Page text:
"He's a man of such grandiosity," Dallek said. "He has to be the best, the greatest. His use of language is always overstating what he is doing or expects to do. It's counter-logical, in part."
Another example of Trump's learning curve was on China and North Korea. Trump was supposedly preparing to pressure China's President Xi into doing more on North Korea while at Trump's private club, Mar-a-Lago in Palm Beach, Fla.
Trump said he learned again, this time about the complexity of the relationship — from Xi.
"After listening for 10 minutes," Trump said, "I realized it's not so easy. I felt pretty strongly that [China] had a tremendous power over North Korea. But it's not what you would think."
That was a remarkable statement. After all, Trump thundered for a year and a half about China and trade on the campaign trail, accusing it of raping and "killing" America. And after a 10-minute conversation, he pulled back?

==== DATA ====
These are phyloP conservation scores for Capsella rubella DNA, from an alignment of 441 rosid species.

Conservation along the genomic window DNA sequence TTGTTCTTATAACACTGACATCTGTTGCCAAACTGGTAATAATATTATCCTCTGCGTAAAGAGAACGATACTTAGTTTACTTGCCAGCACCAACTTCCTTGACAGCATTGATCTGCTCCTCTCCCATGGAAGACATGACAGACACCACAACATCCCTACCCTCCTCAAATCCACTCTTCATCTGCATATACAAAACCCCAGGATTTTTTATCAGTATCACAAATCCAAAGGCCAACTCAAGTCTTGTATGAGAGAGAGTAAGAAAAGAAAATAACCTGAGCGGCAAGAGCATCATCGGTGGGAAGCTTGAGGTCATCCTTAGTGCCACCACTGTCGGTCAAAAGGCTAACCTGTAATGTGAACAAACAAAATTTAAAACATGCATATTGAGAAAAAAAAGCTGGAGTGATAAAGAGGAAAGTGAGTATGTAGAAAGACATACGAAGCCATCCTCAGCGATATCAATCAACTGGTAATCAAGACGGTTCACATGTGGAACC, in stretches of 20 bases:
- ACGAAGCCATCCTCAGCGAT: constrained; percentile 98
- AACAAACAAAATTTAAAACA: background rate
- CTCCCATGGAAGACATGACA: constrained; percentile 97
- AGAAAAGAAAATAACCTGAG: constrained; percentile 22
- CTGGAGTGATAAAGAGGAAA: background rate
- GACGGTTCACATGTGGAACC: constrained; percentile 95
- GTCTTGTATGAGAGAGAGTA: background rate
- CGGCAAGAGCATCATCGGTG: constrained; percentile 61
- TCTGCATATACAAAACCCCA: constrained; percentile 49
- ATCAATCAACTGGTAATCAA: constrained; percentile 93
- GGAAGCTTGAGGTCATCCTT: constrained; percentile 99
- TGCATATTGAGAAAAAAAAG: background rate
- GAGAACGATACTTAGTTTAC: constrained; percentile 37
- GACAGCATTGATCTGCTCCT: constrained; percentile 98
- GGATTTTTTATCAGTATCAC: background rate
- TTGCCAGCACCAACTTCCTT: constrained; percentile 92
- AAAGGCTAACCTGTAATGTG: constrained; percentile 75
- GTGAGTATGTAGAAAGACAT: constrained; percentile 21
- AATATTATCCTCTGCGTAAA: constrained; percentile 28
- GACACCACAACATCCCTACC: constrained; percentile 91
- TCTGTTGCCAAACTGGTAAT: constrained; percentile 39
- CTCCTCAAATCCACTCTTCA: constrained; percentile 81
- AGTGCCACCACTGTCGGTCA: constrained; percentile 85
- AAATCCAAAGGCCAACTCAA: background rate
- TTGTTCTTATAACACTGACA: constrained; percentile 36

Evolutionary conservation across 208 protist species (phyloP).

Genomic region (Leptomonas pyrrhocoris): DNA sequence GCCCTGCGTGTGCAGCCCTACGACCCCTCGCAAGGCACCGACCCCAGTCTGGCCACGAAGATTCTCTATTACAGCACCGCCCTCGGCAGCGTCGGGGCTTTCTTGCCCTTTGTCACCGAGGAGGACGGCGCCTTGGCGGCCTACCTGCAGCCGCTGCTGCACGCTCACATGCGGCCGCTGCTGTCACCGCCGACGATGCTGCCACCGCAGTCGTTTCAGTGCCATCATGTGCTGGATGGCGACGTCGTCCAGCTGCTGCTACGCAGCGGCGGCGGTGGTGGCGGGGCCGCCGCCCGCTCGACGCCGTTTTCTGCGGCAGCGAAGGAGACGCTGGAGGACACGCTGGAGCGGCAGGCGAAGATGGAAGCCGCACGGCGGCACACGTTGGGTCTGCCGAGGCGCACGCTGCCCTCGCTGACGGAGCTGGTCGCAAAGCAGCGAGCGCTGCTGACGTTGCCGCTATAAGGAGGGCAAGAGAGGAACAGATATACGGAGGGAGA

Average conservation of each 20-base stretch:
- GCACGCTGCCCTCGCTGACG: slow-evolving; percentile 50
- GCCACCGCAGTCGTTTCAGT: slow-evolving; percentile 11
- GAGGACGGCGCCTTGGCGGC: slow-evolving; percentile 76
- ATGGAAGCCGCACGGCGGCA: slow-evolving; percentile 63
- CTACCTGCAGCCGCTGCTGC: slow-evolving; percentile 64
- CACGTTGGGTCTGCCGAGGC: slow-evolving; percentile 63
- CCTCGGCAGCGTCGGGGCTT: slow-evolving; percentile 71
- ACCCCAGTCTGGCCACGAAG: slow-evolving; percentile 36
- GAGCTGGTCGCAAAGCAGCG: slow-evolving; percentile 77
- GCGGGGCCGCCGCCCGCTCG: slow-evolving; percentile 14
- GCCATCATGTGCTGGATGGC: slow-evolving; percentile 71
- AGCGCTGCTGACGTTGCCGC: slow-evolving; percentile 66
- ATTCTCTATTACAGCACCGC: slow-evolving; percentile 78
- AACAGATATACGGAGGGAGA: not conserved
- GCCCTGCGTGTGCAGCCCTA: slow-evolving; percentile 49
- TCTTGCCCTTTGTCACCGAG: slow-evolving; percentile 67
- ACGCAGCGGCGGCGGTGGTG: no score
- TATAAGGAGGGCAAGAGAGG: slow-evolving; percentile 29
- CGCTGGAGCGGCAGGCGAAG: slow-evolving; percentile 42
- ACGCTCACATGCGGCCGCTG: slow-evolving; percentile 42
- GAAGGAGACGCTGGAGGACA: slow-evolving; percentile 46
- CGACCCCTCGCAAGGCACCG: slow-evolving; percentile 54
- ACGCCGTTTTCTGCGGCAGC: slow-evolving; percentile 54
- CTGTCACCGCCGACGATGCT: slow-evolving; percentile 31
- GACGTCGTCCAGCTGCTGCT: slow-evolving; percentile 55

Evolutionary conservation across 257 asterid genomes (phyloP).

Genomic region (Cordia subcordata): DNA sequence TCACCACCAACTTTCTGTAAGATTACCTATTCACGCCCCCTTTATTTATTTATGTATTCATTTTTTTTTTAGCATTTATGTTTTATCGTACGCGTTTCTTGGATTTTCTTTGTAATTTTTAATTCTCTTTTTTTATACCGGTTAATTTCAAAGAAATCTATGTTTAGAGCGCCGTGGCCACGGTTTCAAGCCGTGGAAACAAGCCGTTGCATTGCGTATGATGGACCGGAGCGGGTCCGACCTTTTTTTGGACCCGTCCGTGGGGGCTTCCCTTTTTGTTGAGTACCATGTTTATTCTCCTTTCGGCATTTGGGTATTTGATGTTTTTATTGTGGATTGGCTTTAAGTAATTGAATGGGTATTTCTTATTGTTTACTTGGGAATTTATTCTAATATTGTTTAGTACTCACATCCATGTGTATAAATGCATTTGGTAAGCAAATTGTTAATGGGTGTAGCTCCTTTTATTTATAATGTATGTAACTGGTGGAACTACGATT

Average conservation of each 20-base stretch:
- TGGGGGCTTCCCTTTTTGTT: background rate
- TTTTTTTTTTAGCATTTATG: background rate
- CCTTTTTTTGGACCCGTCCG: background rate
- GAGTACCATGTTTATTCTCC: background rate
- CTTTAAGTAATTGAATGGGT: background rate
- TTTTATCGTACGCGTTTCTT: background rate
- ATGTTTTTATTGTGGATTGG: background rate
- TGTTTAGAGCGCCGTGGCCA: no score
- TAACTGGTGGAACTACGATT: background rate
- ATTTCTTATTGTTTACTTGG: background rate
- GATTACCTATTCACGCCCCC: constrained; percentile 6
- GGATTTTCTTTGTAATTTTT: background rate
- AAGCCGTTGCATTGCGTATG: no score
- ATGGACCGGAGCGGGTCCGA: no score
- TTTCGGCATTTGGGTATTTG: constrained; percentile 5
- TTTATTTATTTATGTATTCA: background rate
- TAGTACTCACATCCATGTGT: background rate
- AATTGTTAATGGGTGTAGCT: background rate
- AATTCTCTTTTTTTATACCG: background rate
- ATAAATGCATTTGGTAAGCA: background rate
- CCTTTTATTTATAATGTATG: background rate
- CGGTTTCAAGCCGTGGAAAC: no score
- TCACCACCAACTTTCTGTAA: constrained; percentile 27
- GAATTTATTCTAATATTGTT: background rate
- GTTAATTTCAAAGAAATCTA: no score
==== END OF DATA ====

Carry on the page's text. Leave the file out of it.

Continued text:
Most presidents with political experience would have known what there was to know about the nuance of the relationship going into the meeting, armed with detail about what current leverage could be used.
And that information would have been learned through the myriad of global experts, who now happen to work for Trump at the State Department, CIA, Pentagon or even the National Security Council in his White House.
Other presidents have had setbacks in their first 100 days and got over them
Think of Kennedy and the Bay of Pigs.
Think of the worst event in a president's first 100 days — the country broke apart under the man most rank as the best American president of all time, Abraham Lincoln.
But both adjusted — even if it wore on them. Kennedy set up an executive committee to gain better information. And he even consulted with his predecessor of a different party, Eisenhower, for advice — despite the fact that neither man was much of a fan of the other.
Lincoln's political efforts to bring the country back together were a turning point in American history and now the stuff of too many books and movies to count.